Palo Santo

by Jill LaBrack

1 June 2006


Where, exactly, did this come from?

Shearwater, previously a good band, a solid band, has jumped ahead and entered the realm of greatness.  In the past, they were an artsy alt-country/folk/baroque pop group with twee tendencies.  Now, they have embraced an icy darkness that suits them better than anything a past listener could have imagined.  Reference points include, but are not limited to, Talk Talk, Joy Division, Joni Mitchell, and the most dispossessed Radiohead moments.  This is a chilling release, epic in both reach and accomplishment.

cover art


Palo Santo

US: 9 May 2006
UK: 29 May 2006

Palo Santo starts with the sound of transmission, a faint humming signaling other planets, or the death dimension, or wartime messages through ancient radios.  What matters with the static sound is what it heralds.  It is the coming of words, of humans reaching out for someone else to hear their story.  What the story is on Palo Santo is not altogether clear, but that is through no fault of the songwriter.  Jonathan Meiburg, band leader, can truly be called a full-fledged artiste on this release.  The lyrics are poetry (difficult sometimes) and the music reflects that.  The songs and story seem to be about love, children, death, and war.  There’s searching everywhere and darkness abounds.  “There’s something singing in the ice / In the deepest part of the world” Meiburg sings on “White Waves” and dread filters on through in the music, white noise softly humming, a guitar being strummed, and a few piano notes hit before the band joins in.  They’re deliberate but ferocious and Meiburg’s unique voice (part angelic boy choir, part John Lydon sneer) moves from fragile to overpowering.  The end result is that the song sounds like the title - cold waves crashing down hard on a grey day.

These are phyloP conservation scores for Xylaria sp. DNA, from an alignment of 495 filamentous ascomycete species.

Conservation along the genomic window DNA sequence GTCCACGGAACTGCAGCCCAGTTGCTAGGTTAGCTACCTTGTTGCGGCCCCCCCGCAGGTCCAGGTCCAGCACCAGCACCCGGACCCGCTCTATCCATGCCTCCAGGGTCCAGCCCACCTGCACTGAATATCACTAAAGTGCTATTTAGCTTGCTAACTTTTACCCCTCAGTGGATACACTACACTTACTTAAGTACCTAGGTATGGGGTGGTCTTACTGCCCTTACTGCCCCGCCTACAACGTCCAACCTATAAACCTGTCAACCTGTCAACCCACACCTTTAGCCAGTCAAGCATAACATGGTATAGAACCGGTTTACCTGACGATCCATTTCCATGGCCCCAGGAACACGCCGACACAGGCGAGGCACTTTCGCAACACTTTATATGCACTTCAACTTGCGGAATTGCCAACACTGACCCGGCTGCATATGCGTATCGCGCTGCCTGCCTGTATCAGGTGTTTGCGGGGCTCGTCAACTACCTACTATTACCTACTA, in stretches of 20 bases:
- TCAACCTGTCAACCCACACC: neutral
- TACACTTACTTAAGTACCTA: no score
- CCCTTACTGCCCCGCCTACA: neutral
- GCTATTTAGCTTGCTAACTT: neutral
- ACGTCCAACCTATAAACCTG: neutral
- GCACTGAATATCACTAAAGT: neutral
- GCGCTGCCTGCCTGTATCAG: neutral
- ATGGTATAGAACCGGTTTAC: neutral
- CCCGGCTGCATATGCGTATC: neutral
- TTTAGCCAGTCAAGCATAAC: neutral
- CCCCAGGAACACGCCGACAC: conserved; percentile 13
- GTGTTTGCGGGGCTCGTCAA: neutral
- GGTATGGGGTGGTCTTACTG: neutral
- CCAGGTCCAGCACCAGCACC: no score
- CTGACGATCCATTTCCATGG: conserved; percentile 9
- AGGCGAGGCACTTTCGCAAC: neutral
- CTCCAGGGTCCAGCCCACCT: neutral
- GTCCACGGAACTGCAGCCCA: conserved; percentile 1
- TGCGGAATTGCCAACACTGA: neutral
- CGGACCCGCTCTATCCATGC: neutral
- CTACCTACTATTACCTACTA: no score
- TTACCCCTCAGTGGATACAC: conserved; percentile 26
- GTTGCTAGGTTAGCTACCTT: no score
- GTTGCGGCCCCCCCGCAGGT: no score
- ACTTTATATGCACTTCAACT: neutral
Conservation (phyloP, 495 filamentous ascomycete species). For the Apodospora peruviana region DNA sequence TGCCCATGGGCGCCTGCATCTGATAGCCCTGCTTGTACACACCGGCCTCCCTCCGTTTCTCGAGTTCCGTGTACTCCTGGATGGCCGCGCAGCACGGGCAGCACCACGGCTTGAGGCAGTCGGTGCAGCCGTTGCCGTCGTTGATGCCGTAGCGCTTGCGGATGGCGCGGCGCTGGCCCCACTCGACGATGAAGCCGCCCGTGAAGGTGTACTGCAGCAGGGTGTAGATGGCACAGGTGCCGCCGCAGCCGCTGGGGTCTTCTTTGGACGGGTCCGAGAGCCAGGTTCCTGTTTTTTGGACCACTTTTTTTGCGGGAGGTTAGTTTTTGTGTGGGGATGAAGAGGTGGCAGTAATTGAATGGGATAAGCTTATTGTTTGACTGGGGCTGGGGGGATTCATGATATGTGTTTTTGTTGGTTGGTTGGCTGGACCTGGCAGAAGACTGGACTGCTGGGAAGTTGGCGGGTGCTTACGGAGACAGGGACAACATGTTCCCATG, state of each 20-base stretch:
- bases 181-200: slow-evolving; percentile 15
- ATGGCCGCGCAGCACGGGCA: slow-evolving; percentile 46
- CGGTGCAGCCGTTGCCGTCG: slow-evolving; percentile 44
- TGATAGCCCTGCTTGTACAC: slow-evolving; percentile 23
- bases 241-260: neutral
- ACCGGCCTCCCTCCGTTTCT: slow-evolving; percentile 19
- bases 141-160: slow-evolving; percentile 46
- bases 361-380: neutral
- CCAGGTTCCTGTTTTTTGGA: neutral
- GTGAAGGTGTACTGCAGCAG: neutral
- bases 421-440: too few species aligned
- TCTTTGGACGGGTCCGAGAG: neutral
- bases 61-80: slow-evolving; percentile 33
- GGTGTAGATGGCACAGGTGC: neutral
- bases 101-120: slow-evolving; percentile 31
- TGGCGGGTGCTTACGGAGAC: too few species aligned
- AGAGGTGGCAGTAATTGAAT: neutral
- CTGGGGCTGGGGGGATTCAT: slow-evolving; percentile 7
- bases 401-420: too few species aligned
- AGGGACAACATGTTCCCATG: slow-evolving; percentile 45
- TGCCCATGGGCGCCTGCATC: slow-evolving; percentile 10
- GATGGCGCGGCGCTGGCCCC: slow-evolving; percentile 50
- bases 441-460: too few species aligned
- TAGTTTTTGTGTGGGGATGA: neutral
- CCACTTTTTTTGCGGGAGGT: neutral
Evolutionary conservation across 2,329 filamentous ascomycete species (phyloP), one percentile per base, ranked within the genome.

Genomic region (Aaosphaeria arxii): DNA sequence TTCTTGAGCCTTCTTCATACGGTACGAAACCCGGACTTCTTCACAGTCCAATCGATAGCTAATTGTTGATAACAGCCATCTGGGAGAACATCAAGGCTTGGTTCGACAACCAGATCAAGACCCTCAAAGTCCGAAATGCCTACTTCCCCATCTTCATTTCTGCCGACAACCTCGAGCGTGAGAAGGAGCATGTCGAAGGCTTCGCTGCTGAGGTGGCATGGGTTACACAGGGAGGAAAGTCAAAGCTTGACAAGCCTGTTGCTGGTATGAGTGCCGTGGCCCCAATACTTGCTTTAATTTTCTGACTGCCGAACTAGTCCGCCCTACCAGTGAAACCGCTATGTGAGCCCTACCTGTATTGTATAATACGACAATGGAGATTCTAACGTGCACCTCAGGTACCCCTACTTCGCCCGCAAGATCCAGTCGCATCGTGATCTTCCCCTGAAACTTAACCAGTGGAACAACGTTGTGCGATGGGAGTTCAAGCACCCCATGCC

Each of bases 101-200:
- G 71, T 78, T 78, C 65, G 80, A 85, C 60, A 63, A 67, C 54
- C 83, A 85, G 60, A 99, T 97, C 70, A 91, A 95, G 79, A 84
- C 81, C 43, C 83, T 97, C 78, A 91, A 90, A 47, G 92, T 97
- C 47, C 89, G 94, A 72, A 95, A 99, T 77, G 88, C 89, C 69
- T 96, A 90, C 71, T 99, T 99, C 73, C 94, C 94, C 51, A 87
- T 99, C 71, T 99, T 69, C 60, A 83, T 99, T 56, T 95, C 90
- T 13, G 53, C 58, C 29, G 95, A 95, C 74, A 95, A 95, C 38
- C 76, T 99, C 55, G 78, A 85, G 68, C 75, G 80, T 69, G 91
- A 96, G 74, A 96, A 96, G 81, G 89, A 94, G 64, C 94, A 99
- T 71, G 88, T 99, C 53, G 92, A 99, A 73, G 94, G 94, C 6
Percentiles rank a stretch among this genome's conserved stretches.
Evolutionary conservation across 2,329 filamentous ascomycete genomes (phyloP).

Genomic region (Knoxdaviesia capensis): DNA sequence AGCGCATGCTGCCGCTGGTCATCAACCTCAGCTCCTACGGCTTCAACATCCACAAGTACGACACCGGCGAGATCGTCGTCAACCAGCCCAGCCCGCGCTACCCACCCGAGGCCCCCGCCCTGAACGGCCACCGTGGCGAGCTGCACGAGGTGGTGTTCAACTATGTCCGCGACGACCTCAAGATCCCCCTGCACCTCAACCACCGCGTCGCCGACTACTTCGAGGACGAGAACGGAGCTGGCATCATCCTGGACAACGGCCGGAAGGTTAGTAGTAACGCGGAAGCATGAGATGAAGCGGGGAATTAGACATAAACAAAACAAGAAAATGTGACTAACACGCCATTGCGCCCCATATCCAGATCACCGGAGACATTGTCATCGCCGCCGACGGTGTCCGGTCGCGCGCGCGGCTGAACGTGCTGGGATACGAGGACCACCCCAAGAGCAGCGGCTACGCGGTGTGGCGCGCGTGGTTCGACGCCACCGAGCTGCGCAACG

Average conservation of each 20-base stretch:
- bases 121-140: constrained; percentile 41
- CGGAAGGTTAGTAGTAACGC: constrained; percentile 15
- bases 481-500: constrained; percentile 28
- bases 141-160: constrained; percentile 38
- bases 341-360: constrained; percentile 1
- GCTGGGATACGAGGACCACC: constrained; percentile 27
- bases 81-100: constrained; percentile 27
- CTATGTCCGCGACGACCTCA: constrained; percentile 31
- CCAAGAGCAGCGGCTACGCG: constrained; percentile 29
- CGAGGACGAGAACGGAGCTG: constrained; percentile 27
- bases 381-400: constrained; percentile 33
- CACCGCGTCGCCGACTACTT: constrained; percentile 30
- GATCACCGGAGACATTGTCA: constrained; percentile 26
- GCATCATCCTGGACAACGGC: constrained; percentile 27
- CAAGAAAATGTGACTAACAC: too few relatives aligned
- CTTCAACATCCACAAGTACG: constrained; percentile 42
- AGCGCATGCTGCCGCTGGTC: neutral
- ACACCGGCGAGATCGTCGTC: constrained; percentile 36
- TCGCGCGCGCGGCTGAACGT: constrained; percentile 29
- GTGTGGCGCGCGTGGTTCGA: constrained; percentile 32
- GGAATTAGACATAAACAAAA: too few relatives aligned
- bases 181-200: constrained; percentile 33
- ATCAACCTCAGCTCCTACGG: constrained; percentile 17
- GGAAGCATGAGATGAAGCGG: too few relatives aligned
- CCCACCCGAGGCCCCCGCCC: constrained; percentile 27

There are so many beautiful moments, lyrically and musically, that it is hard not to succumb to writing a song-by-song synopsis of the record.  “Nobody” is a delicate folk number, even sounding English countryside in origin until oft-kilter noises creep in two-thirds of the way through.  The mood is lonely, and the words reflect that:  “The iris dilates while the heart implodes / And when he comes, and he’s raging / His mouth still denies what his heart just knows”.  That loneliness moves into terror territory on “Johnny Viola” with “If you could bang the world like a drum, it would only show / It was hollow inside”.  Meiburg moans, and the listener moans with him.  The closer, “Going is Song”, adds disturbing visuals - “Oh daddy, I’m lost in your overcoat / But I found my heart, I pulled it out by its root”.  The music, subdued or exploding, is a perfect complement.  This is all very heavy in an unrelenting way.  But the feeling taken away after one listen, or twenty, is the same.  “Oh, play again that melody / Hidden close to me”  (“Palo Santo”).

Palo Santo is the sound of a band reaching, and then achieving.  Sometimes bands stick with a familiar, loved sound.  Sometimes they reach and fall short.  Shearwater walked ten paces ahead, set up camp, and settled down to do it right.  It must be a thrilling moment for the band, as it certainly is for the listener.  This isn’t a feel-good CD.  It’s haunting.  It’s tough.  But in the end, it sounds like a tragedy finding the corners of dim light.  What a gorgeous moment.  Shearwater have not only made the record of their career, but one of the finest records to be released in recent memory.

Palo Santo



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